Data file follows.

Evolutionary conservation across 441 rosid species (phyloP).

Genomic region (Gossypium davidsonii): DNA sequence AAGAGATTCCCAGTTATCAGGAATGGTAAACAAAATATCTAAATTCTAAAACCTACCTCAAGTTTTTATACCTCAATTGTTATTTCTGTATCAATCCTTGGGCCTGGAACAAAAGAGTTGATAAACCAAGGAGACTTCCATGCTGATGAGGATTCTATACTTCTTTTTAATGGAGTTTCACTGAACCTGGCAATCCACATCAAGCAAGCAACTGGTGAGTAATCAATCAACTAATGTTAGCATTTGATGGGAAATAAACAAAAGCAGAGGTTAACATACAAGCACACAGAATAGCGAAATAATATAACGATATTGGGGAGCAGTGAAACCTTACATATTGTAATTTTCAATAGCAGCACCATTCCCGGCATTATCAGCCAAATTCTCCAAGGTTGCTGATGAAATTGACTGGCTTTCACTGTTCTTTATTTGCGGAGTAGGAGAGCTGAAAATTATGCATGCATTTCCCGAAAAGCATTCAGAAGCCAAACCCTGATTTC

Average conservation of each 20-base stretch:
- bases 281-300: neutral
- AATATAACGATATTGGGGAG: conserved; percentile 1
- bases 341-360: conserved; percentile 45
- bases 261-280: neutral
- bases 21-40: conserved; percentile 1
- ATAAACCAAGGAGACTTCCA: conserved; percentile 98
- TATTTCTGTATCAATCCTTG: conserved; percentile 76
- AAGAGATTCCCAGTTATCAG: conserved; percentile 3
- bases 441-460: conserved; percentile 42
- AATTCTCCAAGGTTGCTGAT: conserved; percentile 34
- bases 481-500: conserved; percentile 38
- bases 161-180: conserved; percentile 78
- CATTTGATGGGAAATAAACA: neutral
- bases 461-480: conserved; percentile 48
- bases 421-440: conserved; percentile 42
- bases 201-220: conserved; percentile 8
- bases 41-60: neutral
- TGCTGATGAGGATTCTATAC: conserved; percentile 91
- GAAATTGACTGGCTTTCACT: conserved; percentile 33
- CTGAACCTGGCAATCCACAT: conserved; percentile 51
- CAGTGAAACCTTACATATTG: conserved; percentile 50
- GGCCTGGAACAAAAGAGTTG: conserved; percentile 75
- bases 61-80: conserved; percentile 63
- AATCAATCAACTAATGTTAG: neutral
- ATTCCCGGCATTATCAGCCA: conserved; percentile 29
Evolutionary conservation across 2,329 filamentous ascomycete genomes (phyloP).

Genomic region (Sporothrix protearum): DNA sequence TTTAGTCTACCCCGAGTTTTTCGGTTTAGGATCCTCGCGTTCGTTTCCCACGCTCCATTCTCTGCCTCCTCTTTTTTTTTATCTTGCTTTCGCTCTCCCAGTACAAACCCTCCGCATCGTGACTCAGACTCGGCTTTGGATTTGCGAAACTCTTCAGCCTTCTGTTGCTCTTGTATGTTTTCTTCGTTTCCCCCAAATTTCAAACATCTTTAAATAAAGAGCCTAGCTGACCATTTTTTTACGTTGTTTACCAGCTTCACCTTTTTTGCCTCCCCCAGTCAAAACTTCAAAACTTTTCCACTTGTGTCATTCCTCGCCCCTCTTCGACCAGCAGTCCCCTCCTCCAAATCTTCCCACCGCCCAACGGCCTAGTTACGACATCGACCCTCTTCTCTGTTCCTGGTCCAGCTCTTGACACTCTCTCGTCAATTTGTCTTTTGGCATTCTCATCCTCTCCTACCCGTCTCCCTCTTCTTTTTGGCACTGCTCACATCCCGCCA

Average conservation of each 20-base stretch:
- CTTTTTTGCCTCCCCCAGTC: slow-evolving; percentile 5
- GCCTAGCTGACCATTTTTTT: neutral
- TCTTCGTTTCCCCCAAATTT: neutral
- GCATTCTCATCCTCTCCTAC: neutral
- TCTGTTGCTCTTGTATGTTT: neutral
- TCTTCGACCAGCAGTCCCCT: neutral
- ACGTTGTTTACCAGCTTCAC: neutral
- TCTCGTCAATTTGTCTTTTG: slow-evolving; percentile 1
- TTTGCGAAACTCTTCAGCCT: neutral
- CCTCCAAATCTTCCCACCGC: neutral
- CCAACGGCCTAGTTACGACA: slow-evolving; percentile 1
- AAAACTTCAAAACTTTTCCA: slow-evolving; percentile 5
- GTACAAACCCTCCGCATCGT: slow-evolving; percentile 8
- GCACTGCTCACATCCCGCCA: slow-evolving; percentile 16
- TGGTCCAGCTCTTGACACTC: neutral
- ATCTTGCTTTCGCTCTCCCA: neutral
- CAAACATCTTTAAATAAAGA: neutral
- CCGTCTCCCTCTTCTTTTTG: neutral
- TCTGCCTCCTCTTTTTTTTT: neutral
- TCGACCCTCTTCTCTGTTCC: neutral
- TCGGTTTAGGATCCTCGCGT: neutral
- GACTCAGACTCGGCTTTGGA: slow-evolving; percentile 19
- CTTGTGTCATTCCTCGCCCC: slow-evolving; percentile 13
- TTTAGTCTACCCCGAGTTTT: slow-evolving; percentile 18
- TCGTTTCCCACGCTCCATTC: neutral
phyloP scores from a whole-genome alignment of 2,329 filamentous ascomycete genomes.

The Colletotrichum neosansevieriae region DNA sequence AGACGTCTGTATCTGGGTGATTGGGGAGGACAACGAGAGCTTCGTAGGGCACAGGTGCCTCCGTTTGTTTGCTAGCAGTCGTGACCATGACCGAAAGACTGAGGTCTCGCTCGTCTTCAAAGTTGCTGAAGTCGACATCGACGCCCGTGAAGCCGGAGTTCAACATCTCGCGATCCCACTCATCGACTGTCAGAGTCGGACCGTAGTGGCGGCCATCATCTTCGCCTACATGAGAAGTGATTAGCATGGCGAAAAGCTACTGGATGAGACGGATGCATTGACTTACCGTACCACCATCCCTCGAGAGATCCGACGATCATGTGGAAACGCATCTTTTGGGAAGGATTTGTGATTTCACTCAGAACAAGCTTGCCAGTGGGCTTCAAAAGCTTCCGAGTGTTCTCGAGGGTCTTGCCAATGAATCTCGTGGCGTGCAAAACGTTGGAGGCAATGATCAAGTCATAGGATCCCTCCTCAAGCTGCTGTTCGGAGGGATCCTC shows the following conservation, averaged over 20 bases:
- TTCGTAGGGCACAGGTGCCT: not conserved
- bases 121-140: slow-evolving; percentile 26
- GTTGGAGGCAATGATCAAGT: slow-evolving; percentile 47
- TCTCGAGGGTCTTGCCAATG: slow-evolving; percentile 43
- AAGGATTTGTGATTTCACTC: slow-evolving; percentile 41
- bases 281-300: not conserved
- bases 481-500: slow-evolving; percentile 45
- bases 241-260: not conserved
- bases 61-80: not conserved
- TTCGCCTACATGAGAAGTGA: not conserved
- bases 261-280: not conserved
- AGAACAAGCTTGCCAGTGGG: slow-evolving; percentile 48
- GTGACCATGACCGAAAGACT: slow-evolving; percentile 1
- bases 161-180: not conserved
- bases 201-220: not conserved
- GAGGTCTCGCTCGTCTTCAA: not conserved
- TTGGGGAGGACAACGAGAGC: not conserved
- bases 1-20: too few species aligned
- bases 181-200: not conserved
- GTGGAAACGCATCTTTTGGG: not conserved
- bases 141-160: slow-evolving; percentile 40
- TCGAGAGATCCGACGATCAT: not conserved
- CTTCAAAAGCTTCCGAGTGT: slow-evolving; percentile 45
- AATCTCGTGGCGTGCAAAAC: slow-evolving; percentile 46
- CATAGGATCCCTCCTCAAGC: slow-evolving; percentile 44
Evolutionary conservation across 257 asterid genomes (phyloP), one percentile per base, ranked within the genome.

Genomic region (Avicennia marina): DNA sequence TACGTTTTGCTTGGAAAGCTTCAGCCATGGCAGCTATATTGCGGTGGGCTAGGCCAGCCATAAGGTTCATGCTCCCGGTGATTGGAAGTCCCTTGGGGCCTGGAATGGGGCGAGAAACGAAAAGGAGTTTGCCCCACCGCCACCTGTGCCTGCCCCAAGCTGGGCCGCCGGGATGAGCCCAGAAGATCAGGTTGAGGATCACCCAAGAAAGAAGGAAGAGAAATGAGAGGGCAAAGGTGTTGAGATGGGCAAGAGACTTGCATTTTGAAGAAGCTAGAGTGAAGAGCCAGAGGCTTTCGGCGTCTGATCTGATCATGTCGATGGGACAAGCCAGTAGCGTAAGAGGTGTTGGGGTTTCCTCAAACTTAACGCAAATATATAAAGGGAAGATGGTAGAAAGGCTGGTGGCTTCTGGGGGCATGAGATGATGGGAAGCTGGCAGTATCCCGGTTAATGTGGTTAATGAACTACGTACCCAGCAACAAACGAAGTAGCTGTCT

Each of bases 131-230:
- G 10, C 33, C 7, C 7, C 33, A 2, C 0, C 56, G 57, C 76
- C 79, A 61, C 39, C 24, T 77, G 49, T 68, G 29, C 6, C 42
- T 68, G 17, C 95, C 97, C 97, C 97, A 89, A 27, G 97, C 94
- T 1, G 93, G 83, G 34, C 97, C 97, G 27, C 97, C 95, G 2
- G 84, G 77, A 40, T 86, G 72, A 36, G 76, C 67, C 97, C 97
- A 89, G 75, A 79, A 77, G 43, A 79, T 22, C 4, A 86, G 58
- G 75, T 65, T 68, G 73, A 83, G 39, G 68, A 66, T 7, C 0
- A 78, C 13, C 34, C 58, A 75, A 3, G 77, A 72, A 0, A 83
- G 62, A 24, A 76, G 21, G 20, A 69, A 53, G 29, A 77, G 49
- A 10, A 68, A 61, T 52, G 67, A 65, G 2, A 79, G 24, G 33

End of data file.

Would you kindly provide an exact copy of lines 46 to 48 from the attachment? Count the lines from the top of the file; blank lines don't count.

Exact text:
- TGGTCCAGCTCTTGACACTC: neutral
- ATCTTGCTTTCGCTCTCCCA: neutral
- CAAACATCTTTAAATAAAGA: neutral